The empty-arena match between Kurt Angle and Sting on TNA impact! did a 1.3 rating, an all-time company high, which certainly makes it tougher to criticize.
But it made no sense. Why were Angle and Sting fighting in an empty arena? What, exactly, was the premise?
When Terry Funk and Jerry Lawler worked wrestling’s most famous empty-arena match in 1981, Funk complained that the odds in Memphis were tilted in favor of Lawler, the hometown hero. Funk claimed that everyone – the timekeeper, the referee, the ushers, EVERYONE – conspired to help Lawler, that the only way to get a fair shake would be in an empty arena, and did Lawler have the guts?
Lawler did, and the result was a match that was hardly memorable – crowd heat can’t make up for blown spots in an empty arena, nor does spectator noise loudly punctuate punches and kicks – but its mediocrity was obscured by drama that few who watched it on TV will ever forget. Lance Russell’s commentary was awesome, and I’ll always remember Funk selling "my eye…my eye."
It all added up: Funk said he couldn’t get an honest match in Memphis, came up with an innovative way to do so, and Lawler kicked his ass.
So, why did Angle and Sting wrestle in an empty arena?
Uh, no reason. Besides the fact that somebody remembered that there was once a famous empty-arena match and gee, why don’t we have one?
The action itself wasn’t bad. Angle is just so good, and he meshes well with Sting as an opponent. But the match was between two guys from the same heel faction. Nobody was going to be favored, ergo, no need for an empty arena. And the arena wasn’t really empty: Other members of the Main Event Mafia ultimately got involved, as did security. The whole gimmick blew up like Hiroshima.
Wrestling booking needs a quality-control editor. The quality-control editor wouldn’t contribute creatively. His job would be to review completed scripts, pointing out flaws in things like logic and chronology. But hey, it’s only wrestling. Who notices flaws in logic and chronology besides the paying customers?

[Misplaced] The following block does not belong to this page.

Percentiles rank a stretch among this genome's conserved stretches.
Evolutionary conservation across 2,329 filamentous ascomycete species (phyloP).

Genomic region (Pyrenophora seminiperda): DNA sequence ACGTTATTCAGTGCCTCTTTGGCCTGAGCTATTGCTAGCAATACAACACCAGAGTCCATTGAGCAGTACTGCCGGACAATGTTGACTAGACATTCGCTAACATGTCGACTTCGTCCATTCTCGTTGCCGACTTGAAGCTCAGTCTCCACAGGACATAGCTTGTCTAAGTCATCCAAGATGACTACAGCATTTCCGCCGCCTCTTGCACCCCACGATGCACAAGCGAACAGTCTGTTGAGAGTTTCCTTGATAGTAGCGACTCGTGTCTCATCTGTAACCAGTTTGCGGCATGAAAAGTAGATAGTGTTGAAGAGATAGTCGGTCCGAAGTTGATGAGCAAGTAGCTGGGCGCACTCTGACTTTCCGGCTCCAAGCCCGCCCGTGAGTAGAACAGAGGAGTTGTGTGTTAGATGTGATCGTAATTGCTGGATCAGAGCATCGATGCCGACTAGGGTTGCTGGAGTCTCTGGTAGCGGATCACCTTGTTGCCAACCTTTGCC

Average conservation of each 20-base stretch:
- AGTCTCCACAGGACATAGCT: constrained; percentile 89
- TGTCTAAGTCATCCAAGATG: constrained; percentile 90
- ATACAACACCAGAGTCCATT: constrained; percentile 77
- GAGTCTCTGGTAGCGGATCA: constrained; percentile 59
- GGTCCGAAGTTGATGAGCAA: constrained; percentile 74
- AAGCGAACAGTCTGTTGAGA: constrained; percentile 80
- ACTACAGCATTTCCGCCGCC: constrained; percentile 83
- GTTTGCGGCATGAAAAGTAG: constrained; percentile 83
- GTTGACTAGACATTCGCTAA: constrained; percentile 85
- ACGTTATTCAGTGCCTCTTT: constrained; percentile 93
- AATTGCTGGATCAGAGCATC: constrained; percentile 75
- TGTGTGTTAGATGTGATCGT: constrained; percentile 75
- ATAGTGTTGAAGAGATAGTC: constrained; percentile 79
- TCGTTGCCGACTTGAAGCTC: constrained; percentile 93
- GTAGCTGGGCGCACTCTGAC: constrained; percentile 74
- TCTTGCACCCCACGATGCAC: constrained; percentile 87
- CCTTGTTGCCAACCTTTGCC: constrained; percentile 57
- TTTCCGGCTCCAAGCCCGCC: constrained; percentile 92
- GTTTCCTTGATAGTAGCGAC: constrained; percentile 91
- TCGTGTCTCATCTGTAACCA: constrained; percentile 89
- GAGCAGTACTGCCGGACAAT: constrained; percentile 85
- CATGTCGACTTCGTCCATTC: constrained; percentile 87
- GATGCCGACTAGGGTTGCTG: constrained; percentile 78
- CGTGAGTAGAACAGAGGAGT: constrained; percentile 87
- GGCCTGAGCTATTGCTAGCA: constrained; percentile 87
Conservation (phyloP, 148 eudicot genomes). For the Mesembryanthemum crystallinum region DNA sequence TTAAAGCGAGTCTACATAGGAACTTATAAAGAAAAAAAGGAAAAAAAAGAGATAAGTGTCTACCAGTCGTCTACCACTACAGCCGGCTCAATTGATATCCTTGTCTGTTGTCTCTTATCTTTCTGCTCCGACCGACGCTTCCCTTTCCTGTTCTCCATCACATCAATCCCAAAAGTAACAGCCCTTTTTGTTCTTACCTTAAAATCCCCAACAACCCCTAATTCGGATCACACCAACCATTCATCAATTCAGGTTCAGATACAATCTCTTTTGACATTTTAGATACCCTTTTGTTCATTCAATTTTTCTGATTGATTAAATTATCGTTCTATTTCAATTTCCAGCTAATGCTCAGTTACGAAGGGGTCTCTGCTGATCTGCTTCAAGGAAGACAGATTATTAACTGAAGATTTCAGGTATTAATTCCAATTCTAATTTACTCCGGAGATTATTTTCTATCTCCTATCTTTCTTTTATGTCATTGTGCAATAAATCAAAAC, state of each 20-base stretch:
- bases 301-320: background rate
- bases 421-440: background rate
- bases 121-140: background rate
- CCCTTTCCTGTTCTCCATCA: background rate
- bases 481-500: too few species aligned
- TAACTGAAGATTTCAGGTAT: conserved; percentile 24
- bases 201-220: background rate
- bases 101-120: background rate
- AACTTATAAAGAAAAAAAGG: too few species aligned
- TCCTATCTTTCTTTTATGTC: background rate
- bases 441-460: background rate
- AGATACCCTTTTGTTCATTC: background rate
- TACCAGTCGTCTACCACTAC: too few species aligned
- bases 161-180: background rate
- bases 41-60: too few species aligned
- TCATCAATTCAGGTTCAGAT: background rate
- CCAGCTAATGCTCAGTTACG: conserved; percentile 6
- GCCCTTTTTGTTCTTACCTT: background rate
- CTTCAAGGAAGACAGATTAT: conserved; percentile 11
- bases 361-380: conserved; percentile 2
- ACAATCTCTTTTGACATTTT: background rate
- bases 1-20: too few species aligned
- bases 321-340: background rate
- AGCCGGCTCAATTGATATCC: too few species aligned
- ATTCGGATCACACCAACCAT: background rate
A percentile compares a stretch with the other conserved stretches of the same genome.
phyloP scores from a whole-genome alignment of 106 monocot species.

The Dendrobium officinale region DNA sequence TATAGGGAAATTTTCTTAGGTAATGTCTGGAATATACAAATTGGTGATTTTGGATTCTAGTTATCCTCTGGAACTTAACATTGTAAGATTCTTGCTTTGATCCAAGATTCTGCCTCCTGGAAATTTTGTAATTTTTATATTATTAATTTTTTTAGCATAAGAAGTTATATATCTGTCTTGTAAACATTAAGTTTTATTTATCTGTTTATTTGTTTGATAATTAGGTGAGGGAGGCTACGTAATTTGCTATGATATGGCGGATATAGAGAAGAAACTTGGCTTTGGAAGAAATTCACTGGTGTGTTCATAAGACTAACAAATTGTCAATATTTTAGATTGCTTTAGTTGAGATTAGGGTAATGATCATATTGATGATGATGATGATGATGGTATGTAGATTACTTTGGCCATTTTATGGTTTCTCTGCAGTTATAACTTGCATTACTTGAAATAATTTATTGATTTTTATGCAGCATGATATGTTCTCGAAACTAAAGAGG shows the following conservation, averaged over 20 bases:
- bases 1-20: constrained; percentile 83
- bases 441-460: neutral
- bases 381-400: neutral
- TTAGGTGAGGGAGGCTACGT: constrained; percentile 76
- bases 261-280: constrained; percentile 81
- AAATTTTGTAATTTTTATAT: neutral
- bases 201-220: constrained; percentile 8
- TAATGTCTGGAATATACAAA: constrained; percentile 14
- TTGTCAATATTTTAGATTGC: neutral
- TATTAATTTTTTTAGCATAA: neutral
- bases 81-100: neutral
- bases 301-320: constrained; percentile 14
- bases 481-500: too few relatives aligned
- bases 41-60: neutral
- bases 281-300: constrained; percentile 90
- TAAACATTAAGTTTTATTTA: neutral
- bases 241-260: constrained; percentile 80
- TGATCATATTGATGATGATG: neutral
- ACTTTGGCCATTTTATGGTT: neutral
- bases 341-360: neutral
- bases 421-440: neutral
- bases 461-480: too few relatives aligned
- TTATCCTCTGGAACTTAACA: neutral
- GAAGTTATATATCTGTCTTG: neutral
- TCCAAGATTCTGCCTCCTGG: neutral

(One thing was HILARIOUS about the Memphis empty-arena match: Lawler arrived for it in his crown and cape, and Funk famously ridiculed Lawler for it. Lawler later said he regretted his choice of garb, as he should have. He showed up for an unattended no-holds-barred brawl dressed as the Burger King.)
YOUR PANTS ARE ON FIRE, BROTHER
Hulk Hogan has lied his way through life, and to great effect when it comes to money and notoriety. But Hogan hit the pinnacle of 55 glorious years of deceit when he told the Los Angeles Times that he was considered for the lead role in "The Wrestler" before it was given to Mickey Rourke.
Darren Aronofsky is a wrestling fan, but given Hogan’s performances in "No Holds Barred," "Mr. Nanny" and "Suburban Commando," it’s impossible to believe that such an accomplished producer/director looked at Hogan for a role that required playing someone other than himself.
From "Rocky III" through "Muppets from Space," all Hogan has ever really done is play himself, and that’s dandy by him. There’s never been a more compelling character as far as Hogan is concerned.
Had Hogan played Randy The Ram, he would have doubtless played the creative-control card to change a few things:
IN MY DAY, WRESTLING WAS REAL. SO WERE THE MOVIES
Bruno Sammartino criticized Mickey Rourke for (allegedly) using steroids to achieve the physique he sported in "The Wrestler."
Earth to Bruno: If Rourke used bodybuilding drugs to craft his appearance for "The Wrestler," it didn’t result in him enjoying a competitive advantage or heightened push. He merely wanted to look the part. That’s what actors do. He was hired to play a wrestler, so he did what he had to do to look like one. It was a lot easier than finding a wrestler who wasn’t on steroids that could also act.
IT’S NOT FUNNY, BUT…
Here are two quotes from an active wrestler regarding the Verne Gagne nursing-home homicide: